So what does it all boil down to?

Stories are about characters and/or their goals being transformed through conflict.

Usually this takes the form of a outer conflict producing an inner change. I say this because the character is usually spurred into action as a result of some outer force--some sort of change in their circumstances upsetting the status quo.

The basic structure goes something like this:
An inciting incident produces a need (your thematic subject) that motivates the protagonist to pursue a goal, but an obstacle (the antagonist) prevents this, causing conflict. The character struggles with a series of successes and failures until resolution (change occurs).

  1. The protagonist is transformed--because the type of person they were could not accomplish their goal and they must be changed into the type of person who could accomplish that goal.

  2. The protagonist’s motivation/goal is replaced with a more desirable motivation/goal.

  3. The protagonist is destroyed (unable to pursue any goal).

I should probably mention that protagonists often have more than one goal. Frequently they are torn between two desires, the one they think they want and the one they really want, but don't know until a conflict forces them to choose—clarifying their real desires in the process. This sort of inner conflict is particularly rewarding because the suffering is ultimately self-inflicted and active characters making choices is always better than passive characters that are simply being acted upon. So even if you have a transformational plot where the goal doesn't change but the character does, he needs to struggle with the cost of that change, producing that same inner struggle.

Saturday, September 29, 2007

NaNoWriMo signups are almost here!

Wow! September is almost over and I haven't blogged anything! I had started to blog something about a post I ran across on Exploded Fiction which caught my eye, but I got distracted and didn't finish.

I hope that's not a bad omen. I have to admit I'm feeling a little nervous about NaNoWriMo starting up soon. While I can't wait to sign up, I remember how difficult it was to write a novel at my own pace and I know doing 50k in 1 month, what with holidays and family and regular life on top of everything isn't going to be easy. If I were back in school and didn't have a wife and kids, things might be different.

It doesn't help that I tend to edit as I go. It's hard for me to just spew words down on page--especially since I've been writing this epic story in my head for years now. (I fully expect the final product to be at least 100k.) I need to make some serious progress on it, but I've also totally failed to finish my outline. I have a beginning that may or may not be the right beginning and I have an ending. I've got a number of scenes that I want to stick in, but I'm not sure exactly where. My problem, in large part, (besides second guessing myself) is that I don't have the protagonist's story arc fully figured out, which leads me to question whether or not I should change the focus to another character.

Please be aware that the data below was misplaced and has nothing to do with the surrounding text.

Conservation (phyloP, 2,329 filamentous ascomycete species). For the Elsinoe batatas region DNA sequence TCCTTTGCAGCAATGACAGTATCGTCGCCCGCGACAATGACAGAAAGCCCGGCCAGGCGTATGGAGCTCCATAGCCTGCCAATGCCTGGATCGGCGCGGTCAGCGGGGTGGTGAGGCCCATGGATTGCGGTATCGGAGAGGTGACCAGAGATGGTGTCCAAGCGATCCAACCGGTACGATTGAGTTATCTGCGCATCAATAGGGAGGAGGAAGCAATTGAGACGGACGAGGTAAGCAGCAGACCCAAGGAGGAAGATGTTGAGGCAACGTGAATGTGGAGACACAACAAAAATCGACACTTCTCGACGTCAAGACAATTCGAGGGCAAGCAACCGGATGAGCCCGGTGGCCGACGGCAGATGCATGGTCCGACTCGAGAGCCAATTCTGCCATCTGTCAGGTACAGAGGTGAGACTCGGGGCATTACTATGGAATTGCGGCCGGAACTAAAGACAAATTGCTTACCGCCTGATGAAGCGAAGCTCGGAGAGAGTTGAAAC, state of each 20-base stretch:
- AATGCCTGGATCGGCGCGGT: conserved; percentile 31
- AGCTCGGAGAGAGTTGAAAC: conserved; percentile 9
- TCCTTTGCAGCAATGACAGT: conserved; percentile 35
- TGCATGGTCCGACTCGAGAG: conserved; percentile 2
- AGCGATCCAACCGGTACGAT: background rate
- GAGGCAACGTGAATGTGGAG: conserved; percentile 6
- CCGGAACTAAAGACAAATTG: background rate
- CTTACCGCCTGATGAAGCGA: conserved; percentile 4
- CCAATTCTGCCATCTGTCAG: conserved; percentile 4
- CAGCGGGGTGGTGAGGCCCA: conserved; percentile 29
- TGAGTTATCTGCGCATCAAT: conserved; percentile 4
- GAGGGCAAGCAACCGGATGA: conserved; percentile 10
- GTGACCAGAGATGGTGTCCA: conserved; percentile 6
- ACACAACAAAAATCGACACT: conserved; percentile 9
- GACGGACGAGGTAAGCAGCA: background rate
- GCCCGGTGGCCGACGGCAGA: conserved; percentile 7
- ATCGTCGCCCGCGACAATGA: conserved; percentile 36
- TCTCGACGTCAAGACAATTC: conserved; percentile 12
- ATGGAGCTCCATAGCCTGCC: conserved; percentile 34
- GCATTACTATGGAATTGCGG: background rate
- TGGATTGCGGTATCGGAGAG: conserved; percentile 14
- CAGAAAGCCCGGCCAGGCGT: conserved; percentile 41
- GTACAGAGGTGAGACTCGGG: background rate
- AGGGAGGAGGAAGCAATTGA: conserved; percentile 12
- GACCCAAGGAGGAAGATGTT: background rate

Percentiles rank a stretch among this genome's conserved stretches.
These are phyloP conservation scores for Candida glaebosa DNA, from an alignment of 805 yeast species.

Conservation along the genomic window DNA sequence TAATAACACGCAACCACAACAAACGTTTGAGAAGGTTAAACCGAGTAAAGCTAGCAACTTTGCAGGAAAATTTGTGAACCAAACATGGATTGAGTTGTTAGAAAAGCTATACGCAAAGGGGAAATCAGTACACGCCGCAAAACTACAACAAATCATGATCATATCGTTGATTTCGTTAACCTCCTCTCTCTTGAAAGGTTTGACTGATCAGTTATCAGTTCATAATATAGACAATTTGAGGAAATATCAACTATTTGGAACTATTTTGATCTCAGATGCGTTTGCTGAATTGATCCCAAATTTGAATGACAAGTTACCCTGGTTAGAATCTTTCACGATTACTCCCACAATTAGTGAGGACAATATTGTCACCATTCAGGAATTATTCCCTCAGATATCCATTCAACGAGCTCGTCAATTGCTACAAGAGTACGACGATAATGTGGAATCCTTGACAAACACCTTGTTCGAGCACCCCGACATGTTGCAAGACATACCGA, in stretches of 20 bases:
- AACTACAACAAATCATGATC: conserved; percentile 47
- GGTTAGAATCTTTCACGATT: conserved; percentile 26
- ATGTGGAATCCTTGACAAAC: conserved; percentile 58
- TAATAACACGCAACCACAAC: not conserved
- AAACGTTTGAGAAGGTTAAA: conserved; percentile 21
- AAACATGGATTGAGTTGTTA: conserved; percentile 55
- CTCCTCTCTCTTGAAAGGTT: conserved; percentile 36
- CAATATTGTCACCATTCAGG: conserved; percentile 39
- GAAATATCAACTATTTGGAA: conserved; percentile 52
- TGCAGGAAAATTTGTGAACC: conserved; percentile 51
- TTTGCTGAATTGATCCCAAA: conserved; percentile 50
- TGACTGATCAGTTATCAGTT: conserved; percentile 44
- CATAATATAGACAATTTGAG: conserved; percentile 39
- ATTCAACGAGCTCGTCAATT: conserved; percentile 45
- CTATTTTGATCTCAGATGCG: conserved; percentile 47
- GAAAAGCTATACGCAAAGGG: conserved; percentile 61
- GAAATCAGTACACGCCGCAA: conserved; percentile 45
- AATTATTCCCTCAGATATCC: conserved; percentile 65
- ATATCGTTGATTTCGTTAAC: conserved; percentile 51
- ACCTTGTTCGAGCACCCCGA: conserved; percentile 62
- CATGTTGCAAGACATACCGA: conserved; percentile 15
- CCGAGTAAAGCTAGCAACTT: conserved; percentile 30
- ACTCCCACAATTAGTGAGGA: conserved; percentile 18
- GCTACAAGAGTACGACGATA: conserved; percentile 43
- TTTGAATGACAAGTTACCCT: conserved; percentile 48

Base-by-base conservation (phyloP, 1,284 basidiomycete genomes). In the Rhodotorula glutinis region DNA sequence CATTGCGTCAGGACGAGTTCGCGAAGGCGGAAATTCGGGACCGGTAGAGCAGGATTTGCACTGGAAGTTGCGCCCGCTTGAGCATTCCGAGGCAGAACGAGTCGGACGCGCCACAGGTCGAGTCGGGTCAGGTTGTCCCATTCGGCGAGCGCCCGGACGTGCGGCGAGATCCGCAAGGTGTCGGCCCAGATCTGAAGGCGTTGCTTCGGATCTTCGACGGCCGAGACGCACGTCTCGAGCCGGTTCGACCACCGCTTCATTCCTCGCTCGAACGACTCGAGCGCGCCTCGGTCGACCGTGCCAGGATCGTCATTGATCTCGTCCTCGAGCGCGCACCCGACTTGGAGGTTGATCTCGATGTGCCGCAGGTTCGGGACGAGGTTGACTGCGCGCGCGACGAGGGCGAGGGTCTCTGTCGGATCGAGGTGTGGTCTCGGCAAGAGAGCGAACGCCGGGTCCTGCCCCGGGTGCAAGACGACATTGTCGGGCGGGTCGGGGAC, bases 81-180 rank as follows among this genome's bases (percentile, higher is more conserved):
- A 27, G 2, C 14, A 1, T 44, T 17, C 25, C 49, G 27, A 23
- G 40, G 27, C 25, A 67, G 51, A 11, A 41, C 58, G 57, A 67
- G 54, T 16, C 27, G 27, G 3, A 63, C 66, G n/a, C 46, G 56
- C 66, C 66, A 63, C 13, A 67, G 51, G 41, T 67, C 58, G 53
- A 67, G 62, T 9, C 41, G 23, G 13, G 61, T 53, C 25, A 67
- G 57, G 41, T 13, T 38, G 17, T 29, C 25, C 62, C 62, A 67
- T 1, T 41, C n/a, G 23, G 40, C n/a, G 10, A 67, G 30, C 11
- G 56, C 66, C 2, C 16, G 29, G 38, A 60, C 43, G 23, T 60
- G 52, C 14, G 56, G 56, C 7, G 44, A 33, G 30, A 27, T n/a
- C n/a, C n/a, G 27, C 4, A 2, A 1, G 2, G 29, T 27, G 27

I guess I'll just have to step back and look at this as a massive brainstorming session. Write everyone's story and then go back and cut and prune. I'm sure once I start things will go better. It's just the waiting that's driving me crazy.

Monday, August 20, 2007

Man's First Science

I haven't blogged in a while, so I thought I'd blab, er, blog about an idea that has been floating around in my head for some time now about the nature of writing itself. I've long wondered at the power of stories to define how we see the world and the impact they have in shaping even whole societies and I've come to the conclusion, as strange as it may seem, that stories--telling narratives--is Man's first science.

Consider this, we currently use powerful computers to create sophisticated models of environmental factors which can, with a fair degree of accuracy, project the weather in a given area up to five days in advance. (Let's not talk about global warming right now.) These computer models can be used to test theories of how the weather works, how drugs work and other complicated systems.

However, we each carry around with us a computer far more sophisticated than the most advanced super computer, one specifically designed to model not just the physical world but also human social interaction. Of course I'm talking about the brain.

What got me thinking about this was (re)reading "The Art Of Creative Writing" by Lajos Egri and "How to Write a Damn Good Novel" (I & II) by James N. Frey. They give excellent advice on how to powerfully focus your story by determining its premise. In doing so, they express the premise in something like a scientific formula (i.e. "jealousy leads to the destruction of the beloved").

The story itself tests this theory. If the story works, if it "rings true", then you can say the model has accurately projected one outcome for a given set of inputs. If the writer cheats or the story fails to convince, the writer knows he needs to either change the outcome (abandon/replace the premise) or change the character and his starting conditions. Either way, the model has produced a result that give us insight into how people work and interact with each other and their environment.